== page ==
Date: November 2012
Authors: Daniels A, Paller D, Koruprolu S, McDonnell M, Palumbo M, Crisco J
Biomechanical cadaver investigation.
To examine dynamic bending stiffness and energy absorption of the lumbar spine with and without implanted total disc replacement (TDR) under simulated physiological motion.
SUMMARY OF BACKGROUND DATA:
The pendulum testing system is capable of applying physiological compressive loads without constraining motion of functional spinal units (FSUs). The number of cycles to equilibrium observed under pendulum testing is a measure of the energy absorbed by the FSU.
Five unembalmed, frozen human lumbar FSUs were tested on the pendulum system with axial compressive loads of 181 N, 282 N, 385 N, and 488 N before and after Synthes ProDisc-L TDR implantation. Testing in flexion, extension, and lateral bending began by rotating the pendulum to 5º resulting in unconstrained oscillatory motion. The number of rotations to equilibrium was recorded and bending stiffness (N·m/º) was calculated and compared for each testing mode.
In flexion/extension, the TDR constructs reached equilibrium with significantly (P < 0.05) fewer cycles than the intact FSU with compressive loads of 282 N, 385 N, and 488 N. Mean dynamic bending stiffness in flexion, extension, and lateral bending increased significantly with increasing load for both the intact FSU and TDR constructs (P < 0.001). In flexion, with increasing compressive loading from 181 N to 488 N, the bending stiffness of the intact FSUs increased from 4.0 N·m/º to 5.5 N·m/º, compared with 2.1 N·m/º to 3.6 N·m/º after TDR implantation. At each compressive load, the intact FSU was significantly stiffer than the TDR (P < 0.05).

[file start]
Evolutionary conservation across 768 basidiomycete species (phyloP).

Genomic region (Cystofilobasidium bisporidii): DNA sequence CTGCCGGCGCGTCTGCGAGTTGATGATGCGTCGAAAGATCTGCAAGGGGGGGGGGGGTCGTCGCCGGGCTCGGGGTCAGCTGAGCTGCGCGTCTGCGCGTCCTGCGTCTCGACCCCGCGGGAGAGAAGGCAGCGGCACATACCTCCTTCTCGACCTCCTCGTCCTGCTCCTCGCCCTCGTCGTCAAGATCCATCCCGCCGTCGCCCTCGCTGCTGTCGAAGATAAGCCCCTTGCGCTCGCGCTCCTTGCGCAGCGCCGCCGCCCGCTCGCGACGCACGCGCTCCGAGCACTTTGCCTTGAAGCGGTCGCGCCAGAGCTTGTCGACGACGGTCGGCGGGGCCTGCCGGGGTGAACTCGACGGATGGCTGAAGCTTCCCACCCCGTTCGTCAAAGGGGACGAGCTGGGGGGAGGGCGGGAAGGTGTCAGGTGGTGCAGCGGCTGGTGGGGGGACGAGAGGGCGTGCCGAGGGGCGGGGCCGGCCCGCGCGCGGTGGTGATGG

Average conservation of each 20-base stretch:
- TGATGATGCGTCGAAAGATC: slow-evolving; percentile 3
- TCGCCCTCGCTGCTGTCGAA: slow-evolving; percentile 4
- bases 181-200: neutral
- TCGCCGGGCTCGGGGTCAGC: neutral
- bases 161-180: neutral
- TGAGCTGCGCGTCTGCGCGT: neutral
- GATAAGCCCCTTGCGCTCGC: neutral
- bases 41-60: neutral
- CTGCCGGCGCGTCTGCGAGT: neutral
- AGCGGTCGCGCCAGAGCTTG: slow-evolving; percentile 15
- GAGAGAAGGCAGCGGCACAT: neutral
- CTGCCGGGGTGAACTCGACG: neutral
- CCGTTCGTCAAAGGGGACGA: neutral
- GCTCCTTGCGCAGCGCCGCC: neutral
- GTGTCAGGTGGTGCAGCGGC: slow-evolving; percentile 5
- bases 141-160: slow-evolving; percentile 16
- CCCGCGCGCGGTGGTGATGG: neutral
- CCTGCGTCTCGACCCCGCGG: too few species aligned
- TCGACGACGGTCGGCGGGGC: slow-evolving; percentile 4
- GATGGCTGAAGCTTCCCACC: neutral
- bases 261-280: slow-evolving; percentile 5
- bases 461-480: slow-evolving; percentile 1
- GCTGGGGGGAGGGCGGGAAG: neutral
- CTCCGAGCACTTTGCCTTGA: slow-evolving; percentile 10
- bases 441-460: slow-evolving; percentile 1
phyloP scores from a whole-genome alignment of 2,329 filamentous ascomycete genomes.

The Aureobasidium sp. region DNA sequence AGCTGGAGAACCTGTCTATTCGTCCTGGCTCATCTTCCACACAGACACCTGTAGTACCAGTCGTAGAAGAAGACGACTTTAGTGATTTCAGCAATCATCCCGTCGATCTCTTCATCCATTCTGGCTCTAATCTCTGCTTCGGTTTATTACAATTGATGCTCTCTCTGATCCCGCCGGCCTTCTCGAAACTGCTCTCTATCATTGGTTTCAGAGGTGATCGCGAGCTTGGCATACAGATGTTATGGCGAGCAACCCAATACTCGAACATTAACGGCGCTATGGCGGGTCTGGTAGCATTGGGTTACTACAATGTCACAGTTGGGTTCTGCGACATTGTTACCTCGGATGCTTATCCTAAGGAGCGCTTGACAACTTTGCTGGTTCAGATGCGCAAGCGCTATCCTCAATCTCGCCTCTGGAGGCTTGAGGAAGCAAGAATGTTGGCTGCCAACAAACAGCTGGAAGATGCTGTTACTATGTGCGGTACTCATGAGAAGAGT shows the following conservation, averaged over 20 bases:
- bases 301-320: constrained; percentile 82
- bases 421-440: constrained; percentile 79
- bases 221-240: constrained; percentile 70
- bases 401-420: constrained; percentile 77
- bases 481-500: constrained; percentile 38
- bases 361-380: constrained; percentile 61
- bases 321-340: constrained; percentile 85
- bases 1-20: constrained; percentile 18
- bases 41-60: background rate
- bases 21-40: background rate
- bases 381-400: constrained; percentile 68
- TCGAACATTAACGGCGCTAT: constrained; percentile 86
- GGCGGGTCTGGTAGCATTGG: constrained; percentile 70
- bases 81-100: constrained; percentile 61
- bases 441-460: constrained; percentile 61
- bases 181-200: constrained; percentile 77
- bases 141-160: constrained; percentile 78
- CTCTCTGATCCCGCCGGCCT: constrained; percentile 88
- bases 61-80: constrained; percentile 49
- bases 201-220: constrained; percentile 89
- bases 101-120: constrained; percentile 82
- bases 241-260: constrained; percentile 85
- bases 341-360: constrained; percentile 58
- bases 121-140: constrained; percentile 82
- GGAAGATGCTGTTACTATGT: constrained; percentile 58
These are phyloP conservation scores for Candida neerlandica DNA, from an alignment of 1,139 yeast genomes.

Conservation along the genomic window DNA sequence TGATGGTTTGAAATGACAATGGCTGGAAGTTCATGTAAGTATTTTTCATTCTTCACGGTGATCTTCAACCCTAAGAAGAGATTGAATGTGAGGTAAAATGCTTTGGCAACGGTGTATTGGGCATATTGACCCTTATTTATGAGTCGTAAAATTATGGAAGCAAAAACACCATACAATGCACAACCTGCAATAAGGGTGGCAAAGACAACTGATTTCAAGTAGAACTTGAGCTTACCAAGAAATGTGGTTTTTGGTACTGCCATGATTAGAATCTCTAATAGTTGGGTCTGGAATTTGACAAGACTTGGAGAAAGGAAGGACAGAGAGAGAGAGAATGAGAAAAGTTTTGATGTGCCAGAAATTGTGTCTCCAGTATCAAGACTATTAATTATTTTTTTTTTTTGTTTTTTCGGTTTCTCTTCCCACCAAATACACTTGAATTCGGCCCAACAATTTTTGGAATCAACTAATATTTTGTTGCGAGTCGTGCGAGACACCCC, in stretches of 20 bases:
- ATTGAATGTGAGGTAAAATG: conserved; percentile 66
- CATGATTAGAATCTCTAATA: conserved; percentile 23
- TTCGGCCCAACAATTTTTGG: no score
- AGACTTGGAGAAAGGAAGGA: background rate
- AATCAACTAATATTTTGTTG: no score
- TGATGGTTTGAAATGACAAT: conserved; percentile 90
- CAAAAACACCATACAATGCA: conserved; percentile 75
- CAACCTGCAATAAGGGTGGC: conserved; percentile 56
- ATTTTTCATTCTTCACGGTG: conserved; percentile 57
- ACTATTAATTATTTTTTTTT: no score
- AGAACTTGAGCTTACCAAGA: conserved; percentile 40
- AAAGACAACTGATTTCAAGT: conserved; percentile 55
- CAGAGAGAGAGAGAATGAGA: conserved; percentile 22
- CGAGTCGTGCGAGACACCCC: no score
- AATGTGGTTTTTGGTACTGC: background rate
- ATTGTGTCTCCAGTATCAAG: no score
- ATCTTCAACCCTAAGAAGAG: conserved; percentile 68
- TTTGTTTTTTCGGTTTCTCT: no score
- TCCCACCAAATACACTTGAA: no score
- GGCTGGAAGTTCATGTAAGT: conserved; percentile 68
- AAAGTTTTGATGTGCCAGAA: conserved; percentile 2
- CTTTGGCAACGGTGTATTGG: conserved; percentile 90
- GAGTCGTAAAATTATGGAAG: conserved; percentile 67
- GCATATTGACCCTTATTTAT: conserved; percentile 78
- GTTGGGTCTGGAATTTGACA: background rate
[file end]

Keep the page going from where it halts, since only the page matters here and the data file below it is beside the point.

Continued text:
Lumbar FSUs with implanted TDR were found to be less stiff, but absorbed more energy during cyclic loading with an unconstrained pendulum system. Although the effects on clinical performance of motion-preserving devices are not fully known, these results provide further insight into the biomechanical behavior of these devices under approximated physiological loading conditions.